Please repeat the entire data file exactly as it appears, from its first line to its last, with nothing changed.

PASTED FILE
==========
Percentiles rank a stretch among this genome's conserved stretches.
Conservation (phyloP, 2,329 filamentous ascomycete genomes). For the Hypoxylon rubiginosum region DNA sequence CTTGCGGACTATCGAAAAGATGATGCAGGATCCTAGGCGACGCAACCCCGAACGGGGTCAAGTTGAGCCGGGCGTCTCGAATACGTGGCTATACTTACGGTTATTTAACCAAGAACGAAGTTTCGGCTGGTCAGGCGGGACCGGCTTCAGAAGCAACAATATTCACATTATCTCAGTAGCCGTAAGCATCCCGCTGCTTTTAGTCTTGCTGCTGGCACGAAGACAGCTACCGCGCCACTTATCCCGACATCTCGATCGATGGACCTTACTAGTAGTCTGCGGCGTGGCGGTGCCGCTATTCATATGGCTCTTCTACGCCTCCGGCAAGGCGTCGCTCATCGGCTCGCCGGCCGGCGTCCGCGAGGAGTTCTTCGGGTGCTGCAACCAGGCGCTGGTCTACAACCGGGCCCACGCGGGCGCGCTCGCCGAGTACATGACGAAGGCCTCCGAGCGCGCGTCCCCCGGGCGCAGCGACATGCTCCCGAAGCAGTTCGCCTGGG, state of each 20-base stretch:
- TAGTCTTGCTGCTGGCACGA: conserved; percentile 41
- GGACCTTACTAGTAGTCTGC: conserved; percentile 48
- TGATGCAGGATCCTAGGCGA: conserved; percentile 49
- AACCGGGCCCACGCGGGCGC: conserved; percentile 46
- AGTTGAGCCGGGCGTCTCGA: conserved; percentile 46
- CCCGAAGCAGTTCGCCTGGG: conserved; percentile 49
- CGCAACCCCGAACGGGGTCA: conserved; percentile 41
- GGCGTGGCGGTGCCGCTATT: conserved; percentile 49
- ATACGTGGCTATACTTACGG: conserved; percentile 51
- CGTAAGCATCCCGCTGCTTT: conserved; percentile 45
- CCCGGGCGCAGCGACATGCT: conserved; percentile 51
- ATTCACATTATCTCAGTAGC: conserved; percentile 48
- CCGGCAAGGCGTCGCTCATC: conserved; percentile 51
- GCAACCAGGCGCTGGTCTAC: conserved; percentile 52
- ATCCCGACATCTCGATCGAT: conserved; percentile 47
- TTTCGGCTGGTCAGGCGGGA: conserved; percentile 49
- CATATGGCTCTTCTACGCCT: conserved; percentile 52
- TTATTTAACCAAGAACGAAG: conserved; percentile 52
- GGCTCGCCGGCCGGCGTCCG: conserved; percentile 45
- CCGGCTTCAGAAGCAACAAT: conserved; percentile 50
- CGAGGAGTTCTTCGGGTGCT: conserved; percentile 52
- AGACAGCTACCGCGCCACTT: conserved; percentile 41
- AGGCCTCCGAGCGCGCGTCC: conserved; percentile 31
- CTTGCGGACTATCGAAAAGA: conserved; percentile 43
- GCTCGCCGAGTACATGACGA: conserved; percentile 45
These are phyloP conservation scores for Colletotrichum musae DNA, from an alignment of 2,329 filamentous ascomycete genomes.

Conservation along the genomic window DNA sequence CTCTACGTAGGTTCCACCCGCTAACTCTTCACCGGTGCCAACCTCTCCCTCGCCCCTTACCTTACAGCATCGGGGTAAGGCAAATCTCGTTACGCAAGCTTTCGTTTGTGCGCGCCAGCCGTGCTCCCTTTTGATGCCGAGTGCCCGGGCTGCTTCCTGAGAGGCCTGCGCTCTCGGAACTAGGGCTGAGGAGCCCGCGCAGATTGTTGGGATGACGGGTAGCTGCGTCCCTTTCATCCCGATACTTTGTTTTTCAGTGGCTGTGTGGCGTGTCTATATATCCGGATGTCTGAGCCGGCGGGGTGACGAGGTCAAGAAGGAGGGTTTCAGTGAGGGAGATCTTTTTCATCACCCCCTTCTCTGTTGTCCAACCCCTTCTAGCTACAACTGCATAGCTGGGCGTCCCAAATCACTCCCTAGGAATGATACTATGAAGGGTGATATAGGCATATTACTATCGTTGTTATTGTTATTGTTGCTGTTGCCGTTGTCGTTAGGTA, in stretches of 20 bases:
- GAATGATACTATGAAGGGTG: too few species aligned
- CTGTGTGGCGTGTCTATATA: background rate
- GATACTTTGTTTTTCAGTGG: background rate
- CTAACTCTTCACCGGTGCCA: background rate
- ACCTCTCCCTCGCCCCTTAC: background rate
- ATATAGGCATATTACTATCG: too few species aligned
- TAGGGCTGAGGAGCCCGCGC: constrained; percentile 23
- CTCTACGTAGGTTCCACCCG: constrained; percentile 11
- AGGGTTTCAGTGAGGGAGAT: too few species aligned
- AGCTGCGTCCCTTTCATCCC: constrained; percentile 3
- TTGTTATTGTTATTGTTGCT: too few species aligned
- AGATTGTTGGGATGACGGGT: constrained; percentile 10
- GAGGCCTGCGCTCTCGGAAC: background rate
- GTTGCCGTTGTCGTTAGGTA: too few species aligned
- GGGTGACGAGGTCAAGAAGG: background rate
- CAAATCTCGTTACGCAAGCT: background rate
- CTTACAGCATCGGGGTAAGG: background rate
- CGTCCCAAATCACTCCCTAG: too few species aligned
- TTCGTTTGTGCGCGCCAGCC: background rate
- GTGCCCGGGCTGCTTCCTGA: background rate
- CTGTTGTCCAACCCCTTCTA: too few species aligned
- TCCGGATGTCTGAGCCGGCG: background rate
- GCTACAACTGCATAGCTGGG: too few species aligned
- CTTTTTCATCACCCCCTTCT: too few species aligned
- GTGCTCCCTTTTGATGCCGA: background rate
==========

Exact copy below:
Percentiles rank a stretch among this genome's conserved stretches.
Conservation (phyloP, 2,329 filamentous ascomycete genomes). For the Hypoxylon rubiginosum region DNA sequence CTTGCGGACTATCGAAAAGATGATGCAGGATCCTAGGCGACGCAACCCCGAACGGGGTCAAGTTGAGCCGGGCGTCTCGAATACGTGGCTATACTTACGGTTATTTAACCAAGAACGAAGTTTCGGCTGGTCAGGCGGGACCGGCTTCAGAAGCAACAATATTCACATTATCTCAGTAGCCGTAAGCATCCCGCTGCTTTTAGTCTTGCTGCTGGCACGAAGACAGCTACCGCGCCACTTATCCCGACATCTCGATCGATGGACCTTACTAGTAGTCTGCGGCGTGGCGGTGCCGCTATTCATATGGCTCTTCTACGCCTCCGGCAAGGCGTCGCTCATCGGCTCGCCGGCCGGCGTCCGCGAGGAGTTCTTCGGGTGCTGCAACCAGGCGCTGGTCTACAACCGGGCCCACGCGGGCGCGCTCGCCGAGTACATGACGAAGGCCTCCGAGCGCGCGTCCCCCGGGCGCAGCGACATGCTCCCGAAGCAGTTCGCCTGGG, state of each 20-base stretch:
- TAGTCTTGCTGCTGGCACGA: conserved; percentile 41
- GGACCTTACTAGTAGTCTGC: conserved; percentile 48
- TGATGCAGGATCCTAGGCGA: conserved; percentile 49
- AACCGGGCCCACGCGGGCGC: conserved; percentile 46
- AGTTGAGCCGGGCGTCTCGA: conserved; percentile 46
- CCCGAAGCAGTTCGCCTGGG: conserved; percentile 49
- CGCAACCCCGAACGGGGTCA: conserved; percentile 41
- GGCGTGGCGGTGCCGCTATT: conserved; percentile 49
- ATACGTGGCTATACTTACGG: conserved; percentile 51
- CGTAAGCATCCCGCTGCTTT: conserved; percentile 45
- CCCGGGCGCAGCGACATGCT: conserved; percentile 51
- ATTCACATTATCTCAGTAGC: conserved; percentile 48
- CCGGCAAGGCGTCGCTCATC: conserved; percentile 51
- GCAACCAGGCGCTGGTCTAC: conserved; percentile 52
- ATCCCGACATCTCGATCGAT: conserved; percentile 47
- TTTCGGCTGGTCAGGCGGGA: conserved; percentile 49
- CATATGGCTCTTCTACGCCT: conserved; percentile 52
- TTATTTAACCAAGAACGAAG: conserved; percentile 52
- GGCTCGCCGGCCGGCGTCCG: conserved; percentile 45
- CCGGCTTCAGAAGCAACAAT: conserved; percentile 50
- CGAGGAGTTCTTCGGGTGCT: conserved; percentile 52
- AGACAGCTACCGCGCCACTT: conserved; percentile 41
- AGGCCTCCGAGCGCGCGTCC: conserved; percentile 31
- CTTGCGGACTATCGAAAAGA: conserved; percentile 43
- GCTCGCCGAGTACATGACGA: conserved; percentile 45
These are phyloP conservation scores for Colletotrichum musae DNA, from an alignment of 2,329 filamentous ascomycete genomes.

Conservation along the genomic window DNA sequence CTCTACGTAGGTTCCACCCGCTAACTCTTCACCGGTGCCAACCTCTCCCTCGCCCCTTACCTTACAGCATCGGGGTAAGGCAAATCTCGTTACGCAAGCTTTCGTTTGTGCGCGCCAGCCGTGCTCCCTTTTGATGCCGAGTGCCCGGGCTGCTTCCTGAGAGGCCTGCGCTCTCGGAACTAGGGCTGAGGAGCCCGCGCAGATTGTTGGGATGACGGGTAGCTGCGTCCCTTTCATCCCGATACTTTGTTTTTCAGTGGCTGTGTGGCGTGTCTATATATCCGGATGTCTGAGCCGGCGGGGTGACGAGGTCAAGAAGGAGGGTTTCAGTGAGGGAGATCTTTTTCATCACCCCCTTCTCTGTTGTCCAACCCCTTCTAGCTACAACTGCATAGCTGGGCGTCCCAAATCACTCCCTAGGAATGATACTATGAAGGGTGATATAGGCATATTACTATCGTTGTTATTGTTATTGTTGCTGTTGCCGTTGTCGTTAGGTA, in stretches of 20 bases:
- GAATGATACTATGAAGGGTG: too few species aligned
- CTGTGTGGCGTGTCTATATA: background rate
- GATACTTTGTTTTTCAGTGG: background rate
- CTAACTCTTCACCGGTGCCA: background rate
- ACCTCTCCCTCGCCCCTTAC: background rate
- ATATAGGCATATTACTATCG: too few species aligned
- TAGGGCTGAGGAGCCCGCGC: constrained; percentile 23
- CTCTACGTAGGTTCCACCCG: constrained; percentile 11
- AGGGTTTCAGTGAGGGAGAT: too few species aligned
- AGCTGCGTCCCTTTCATCCC: constrained; percentile 3
- TTGTTATTGTTATTGTTGCT: too few species aligned
- AGATTGTTGGGATGACGGGT: constrained; percentile 10
- GAGGCCTGCGCTCTCGGAAC: background rate
- GTTGCCGTTGTCGTTAGGTA: too few species aligned
- GGGTGACGAGGTCAAGAAGG: background rate
- CAAATCTCGTTACGCAAGCT: background rate
- CTTACAGCATCGGGGTAAGG: background rate
- CGTCCCAAATCACTCCCTAG: too few species aligned
- TTCGTTTGTGCGCGCCAGCC: background rate
- GTGCCCGGGCTGCTTCCTGA: background rate
- CTGTTGTCCAACCCCTTCTA: too few species aligned
- TCCGGATGTCTGAGCCGGCG: background rate
- GCTACAACTGCATAGCTGGG: too few species aligned
- CTTTTTCATCACCCCCTTCT: too few species aligned
- GTGCTCCCTTTTGATGCCGA: background rate